THE JOYS OF LIFTING and MOVING Railway sleepers

YOU'RE NOT AS STRONG AND YOUNG AS YOU THINK YOU ARE! 
Do not underestimate the task of moving a dozen railway sleepers. The muscles between your wrist and elbow are seriously put to the test!  Most railway sleepers are pretty heavy, so it makes sense to lift within your capability and remember to bend your knees and not your back. Spending a week or two in bed with a strained back is agony and such a waste of life.  Avoid your macho tendencies and attempts to beat the 'Carry the railway sleeper' record by the world's strongest man or the 'toss the railway sleeper competition'!  It is unwise to mix railway sleepers and alcohol. By all means bribe people to help you, but it is recommended to serve the drinks and vol au vents afterwards. Carrying the end of a heavy railway sleeper with someone who's been drinking is a recipe for disaster. They'll either drop it on you, or cause you to fall ceremoniously backwards into the herbacious border.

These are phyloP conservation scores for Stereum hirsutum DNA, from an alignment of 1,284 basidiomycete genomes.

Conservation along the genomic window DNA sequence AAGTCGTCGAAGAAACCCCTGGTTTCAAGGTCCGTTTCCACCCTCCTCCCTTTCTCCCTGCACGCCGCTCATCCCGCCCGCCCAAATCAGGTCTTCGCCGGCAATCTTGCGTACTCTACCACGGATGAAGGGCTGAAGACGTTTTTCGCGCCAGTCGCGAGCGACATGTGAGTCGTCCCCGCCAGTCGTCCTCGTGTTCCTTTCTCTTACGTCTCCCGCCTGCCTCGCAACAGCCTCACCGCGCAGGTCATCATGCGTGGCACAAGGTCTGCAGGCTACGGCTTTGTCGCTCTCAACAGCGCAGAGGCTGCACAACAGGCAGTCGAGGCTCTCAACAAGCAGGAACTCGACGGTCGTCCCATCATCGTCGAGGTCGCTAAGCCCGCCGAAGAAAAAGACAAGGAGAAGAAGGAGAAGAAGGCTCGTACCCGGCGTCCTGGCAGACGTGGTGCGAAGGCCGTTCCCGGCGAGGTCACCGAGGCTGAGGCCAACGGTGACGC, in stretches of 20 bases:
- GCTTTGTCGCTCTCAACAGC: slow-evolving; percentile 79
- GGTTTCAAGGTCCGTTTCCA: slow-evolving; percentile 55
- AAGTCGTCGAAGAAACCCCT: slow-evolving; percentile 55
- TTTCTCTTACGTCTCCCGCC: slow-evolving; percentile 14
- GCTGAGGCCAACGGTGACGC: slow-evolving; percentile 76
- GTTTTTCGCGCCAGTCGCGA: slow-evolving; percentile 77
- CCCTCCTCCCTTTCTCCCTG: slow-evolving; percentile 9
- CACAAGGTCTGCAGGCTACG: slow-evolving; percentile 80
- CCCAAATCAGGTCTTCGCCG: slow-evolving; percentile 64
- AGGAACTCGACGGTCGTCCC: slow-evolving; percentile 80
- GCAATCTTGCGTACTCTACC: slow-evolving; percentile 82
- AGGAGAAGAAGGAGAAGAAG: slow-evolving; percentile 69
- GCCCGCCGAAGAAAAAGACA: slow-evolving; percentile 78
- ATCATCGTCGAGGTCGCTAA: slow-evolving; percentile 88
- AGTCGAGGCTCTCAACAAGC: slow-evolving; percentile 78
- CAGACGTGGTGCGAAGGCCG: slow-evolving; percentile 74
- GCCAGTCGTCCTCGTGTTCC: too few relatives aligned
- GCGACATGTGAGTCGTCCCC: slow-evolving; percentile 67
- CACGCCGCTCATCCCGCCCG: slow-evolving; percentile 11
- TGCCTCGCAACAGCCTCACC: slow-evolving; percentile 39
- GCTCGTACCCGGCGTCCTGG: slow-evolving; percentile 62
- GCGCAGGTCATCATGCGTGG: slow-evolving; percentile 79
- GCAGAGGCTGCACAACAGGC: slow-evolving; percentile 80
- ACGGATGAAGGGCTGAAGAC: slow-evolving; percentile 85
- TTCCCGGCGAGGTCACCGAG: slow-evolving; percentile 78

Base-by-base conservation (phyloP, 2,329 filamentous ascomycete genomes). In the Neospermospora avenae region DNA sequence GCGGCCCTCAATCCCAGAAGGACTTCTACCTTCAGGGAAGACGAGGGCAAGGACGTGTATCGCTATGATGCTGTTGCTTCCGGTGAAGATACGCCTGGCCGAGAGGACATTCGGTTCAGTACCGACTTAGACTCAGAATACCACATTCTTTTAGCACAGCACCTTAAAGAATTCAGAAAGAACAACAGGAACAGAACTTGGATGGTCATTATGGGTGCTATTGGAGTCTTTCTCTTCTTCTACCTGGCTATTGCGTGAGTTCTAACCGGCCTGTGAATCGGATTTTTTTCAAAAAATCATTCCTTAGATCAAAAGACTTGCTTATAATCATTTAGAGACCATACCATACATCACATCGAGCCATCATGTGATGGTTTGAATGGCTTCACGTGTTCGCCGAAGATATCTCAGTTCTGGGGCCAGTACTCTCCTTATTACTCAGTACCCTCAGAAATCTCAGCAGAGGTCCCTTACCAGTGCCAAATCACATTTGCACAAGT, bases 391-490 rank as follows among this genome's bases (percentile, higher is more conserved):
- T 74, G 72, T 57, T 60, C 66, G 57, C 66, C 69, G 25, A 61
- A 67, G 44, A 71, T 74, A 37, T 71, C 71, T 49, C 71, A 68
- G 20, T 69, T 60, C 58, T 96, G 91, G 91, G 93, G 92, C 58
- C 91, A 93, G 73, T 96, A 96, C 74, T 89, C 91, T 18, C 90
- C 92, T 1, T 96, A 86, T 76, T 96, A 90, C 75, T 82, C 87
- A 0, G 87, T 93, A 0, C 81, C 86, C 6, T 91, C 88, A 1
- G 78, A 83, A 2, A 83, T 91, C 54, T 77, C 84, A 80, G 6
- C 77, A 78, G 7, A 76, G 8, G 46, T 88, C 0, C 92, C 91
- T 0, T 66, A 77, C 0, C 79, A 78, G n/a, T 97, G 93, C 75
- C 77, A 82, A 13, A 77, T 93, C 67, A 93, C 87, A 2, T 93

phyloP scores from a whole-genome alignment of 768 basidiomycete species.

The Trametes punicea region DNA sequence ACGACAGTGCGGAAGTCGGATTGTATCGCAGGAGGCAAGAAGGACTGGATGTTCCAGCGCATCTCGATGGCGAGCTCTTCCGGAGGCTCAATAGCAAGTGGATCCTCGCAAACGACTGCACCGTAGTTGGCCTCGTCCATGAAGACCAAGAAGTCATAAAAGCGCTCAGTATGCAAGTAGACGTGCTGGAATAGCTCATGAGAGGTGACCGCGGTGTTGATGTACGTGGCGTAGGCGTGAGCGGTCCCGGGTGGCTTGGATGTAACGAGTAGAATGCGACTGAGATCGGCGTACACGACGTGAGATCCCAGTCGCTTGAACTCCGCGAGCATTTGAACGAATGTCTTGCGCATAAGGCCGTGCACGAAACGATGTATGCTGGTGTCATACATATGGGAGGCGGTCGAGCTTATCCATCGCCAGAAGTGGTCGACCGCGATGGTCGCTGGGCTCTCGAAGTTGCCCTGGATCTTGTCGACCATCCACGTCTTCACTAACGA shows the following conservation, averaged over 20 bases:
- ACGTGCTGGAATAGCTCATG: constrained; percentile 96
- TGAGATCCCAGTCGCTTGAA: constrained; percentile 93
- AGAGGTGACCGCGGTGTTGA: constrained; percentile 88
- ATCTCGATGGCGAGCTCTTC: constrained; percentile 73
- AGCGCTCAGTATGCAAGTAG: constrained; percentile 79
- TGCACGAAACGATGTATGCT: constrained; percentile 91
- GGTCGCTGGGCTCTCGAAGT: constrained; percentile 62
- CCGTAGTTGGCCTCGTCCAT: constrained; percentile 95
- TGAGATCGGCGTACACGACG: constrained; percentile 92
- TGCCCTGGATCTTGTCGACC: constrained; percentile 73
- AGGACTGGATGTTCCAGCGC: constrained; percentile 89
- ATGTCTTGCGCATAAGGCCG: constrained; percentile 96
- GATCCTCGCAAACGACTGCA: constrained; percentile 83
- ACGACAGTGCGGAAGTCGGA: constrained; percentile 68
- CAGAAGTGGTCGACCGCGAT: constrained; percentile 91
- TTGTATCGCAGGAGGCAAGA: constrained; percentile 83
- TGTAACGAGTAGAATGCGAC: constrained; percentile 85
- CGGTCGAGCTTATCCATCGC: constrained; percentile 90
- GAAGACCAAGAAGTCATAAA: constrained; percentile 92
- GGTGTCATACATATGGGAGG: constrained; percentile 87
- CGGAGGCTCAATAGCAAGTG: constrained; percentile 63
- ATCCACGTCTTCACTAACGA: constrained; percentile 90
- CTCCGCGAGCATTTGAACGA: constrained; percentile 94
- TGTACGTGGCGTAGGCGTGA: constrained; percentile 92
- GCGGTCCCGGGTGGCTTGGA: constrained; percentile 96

Consider creatively using straps, trolleys and wheelbarrows. Some railway sleepers are simply TOO HEAVY to be safely carried down the garden.  For example the 2.6m x 300mm x 175mm size of tropical hardwood railway sleepers CANNOT be lifted by mere mortals. They are too heavy. (120kg - 140kg each). You'll need a forklift machine or an extensive search in your local parish magazine for recently furloughed Olympic weightlifters. 

RailwaySleepers.com Says..

TAKE CARE WHEN LIFTING RAILWAY SLEEPERS!
Wear sensible boots (not sandals, flip flops or crocks) and strong gloves. Beware of trapped fingers when one person lifts a sleeper while the other is still trying to get their hands underneath. It makes sense if one authorative looking person is 'in charge' of the lifting, i.e. "I'll lift my end of the railway sleeper first, and then you do yours". Look after your back, fingers and toes and take your time. Lifting a railway sleeper on your own to prove your Herculean strength is a sad inadvisable pastime. A back injury will often last a lifetime! End of sermon!